A New Nonprofit Focuses on Reptiles, Amphibians and Arachnids | True 802 | Seven Days | Vermont's Independent Voice

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A New Nonprofit Focuses on Reptiles, Amphibians and Arachnids


Published September 20, 2023 at 10:00 a.m.
Updated September 20, 2023 at 10:10 a.m.

Animal ambassador Teddy Bear - COURTESY
  • Courtesy
  • Animal ambassador Teddy Bear

Fear is a common human reaction to a slithering snake or a hairy spider. But a new nonprofit aims to change attitudes about the oft-maligned animals through outreach and education.

St. Albans resident Corrina King founded the Vermont Herpetofauna and Nature Center in June. King, who has degrees in environmental studies and freshwater biology and works for the Missisquoi River Basin Association, said she's always dreamed of creating a place where people can learn how to care for and protect reptiles, amphibians and arachnids. Earlier this year, she put out a call on Facebook to see if anyone wanted to help. Dozens of like-minded people volunteered.

Ultimately, King said, she wants to purchase a building that would serve as a hands-on educational center where people could surrender animals for rehabilitation and adoption.

But first, the nonprofit has to raise money. It's planning a fundraising event, Sips and Slithers, at a local brewery. King and others from the organization have also been posting entertaining videos of critters in action on the org's YouTube channel and visiting schools and libraries with "animal ambassadors."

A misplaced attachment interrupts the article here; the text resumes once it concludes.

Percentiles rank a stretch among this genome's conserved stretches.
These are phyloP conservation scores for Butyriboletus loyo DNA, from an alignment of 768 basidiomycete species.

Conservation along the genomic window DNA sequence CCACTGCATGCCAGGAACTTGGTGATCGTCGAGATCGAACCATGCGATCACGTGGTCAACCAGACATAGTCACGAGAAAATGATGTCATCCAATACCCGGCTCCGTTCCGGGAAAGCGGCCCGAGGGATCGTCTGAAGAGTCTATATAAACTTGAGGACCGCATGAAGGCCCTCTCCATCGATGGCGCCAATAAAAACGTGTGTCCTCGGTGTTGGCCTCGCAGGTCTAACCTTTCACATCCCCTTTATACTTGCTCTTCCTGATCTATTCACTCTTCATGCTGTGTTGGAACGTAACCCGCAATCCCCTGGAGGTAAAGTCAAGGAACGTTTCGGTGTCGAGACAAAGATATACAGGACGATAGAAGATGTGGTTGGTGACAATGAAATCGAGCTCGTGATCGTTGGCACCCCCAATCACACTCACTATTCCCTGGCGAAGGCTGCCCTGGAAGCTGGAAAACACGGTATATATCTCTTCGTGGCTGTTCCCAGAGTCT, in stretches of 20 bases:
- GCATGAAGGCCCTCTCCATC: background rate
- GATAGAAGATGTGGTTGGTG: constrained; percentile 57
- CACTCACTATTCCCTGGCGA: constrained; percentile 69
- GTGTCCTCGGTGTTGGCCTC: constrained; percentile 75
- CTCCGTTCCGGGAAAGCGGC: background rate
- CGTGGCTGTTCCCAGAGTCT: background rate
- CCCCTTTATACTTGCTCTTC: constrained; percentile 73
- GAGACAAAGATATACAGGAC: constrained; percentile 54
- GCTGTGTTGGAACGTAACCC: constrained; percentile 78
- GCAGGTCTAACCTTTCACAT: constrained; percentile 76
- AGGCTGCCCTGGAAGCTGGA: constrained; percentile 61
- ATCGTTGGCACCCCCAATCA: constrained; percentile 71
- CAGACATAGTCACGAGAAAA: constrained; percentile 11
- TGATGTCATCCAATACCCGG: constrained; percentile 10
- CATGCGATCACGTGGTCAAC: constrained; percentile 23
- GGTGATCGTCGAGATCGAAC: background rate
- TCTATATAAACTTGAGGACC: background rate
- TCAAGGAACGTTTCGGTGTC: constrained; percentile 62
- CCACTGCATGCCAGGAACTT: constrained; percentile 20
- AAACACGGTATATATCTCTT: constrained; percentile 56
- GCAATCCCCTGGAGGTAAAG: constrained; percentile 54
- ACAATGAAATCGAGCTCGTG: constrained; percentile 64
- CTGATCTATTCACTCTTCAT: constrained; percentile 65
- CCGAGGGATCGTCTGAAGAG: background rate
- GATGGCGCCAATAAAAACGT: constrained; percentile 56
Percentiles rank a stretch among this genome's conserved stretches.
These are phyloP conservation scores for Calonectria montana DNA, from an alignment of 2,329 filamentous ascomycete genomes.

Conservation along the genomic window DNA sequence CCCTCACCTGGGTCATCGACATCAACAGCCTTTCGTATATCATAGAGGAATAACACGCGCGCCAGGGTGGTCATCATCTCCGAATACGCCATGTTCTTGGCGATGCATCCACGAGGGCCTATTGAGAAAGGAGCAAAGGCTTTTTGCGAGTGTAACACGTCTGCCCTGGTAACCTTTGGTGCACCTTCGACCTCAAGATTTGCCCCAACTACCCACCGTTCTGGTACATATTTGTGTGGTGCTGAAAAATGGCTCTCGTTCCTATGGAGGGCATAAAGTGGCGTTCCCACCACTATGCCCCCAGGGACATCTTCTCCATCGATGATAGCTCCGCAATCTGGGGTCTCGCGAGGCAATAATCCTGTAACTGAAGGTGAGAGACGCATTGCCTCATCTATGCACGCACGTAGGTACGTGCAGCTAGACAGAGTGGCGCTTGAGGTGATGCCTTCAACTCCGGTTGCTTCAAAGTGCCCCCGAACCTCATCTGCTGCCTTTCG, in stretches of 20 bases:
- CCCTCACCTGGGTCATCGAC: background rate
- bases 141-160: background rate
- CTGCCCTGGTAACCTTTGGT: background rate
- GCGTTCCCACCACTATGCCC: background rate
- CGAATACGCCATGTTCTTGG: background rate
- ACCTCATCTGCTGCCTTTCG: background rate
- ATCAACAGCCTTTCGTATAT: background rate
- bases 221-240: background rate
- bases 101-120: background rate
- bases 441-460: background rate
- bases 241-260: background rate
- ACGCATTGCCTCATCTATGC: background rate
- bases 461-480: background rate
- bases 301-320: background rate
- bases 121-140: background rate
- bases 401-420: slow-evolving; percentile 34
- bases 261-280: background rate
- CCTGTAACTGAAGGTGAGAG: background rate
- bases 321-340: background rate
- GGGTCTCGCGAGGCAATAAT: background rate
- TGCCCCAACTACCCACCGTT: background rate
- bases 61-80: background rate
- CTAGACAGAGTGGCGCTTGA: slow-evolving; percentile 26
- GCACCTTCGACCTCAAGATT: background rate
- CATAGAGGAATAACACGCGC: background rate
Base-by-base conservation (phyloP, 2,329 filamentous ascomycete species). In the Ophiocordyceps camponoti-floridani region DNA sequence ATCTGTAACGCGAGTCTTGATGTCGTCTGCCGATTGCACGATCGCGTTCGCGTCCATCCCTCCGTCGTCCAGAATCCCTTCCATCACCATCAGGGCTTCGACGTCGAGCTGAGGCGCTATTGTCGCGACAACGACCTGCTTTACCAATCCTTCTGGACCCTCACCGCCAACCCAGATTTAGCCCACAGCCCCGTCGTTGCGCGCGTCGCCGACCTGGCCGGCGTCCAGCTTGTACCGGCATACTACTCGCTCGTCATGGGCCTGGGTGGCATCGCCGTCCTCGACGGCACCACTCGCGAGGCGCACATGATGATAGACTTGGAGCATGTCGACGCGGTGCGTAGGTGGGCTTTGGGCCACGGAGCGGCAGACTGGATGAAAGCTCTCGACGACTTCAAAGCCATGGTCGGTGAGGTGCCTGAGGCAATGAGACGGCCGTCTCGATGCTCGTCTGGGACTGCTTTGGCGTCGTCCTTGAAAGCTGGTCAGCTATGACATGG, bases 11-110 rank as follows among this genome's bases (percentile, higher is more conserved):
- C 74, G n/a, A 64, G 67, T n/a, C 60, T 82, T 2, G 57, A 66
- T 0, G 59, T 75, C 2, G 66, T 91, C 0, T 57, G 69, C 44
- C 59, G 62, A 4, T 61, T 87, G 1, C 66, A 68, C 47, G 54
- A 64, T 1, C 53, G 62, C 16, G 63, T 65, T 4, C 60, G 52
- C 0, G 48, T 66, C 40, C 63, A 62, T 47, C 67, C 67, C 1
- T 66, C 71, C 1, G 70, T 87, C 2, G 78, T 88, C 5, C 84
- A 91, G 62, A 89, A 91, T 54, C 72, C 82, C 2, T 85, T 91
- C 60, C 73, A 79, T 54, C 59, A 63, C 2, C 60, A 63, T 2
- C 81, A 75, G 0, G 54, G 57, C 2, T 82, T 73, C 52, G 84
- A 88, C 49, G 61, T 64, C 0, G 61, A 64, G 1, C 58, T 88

They include King's 38-inch ball python, Teddy Bear, whom she describes as a "sweet little snuggle snake." To prepare him for his role, King has been placing him in the middle of a table while her family is playing Yahtzee. King's menagerie includes two other ball pythons, Basil and Luna; a corn snake, Noodle; a crested gecko, Cookie; a fire-bellied toad; and a tortoise.

On October 14, the Vermont Herpetofauna and Nature Center will partner with the Saint Albans Museum for a free Reptile Day, featuring displays on animal husbandry and Vermont's native species. Visitors can also make jewelry using shedded snakeskin and get photographed holding Teddy Bear or another reptile.

Tarantulas will also be on hand, but they won't leave their enclosures.

"With a large group of people, that can get a little worrisome," King said. "You want something a little bit more contained."

For more information, visit vthnc.org.

The original print version of this article was headlined "Creature Comfort"

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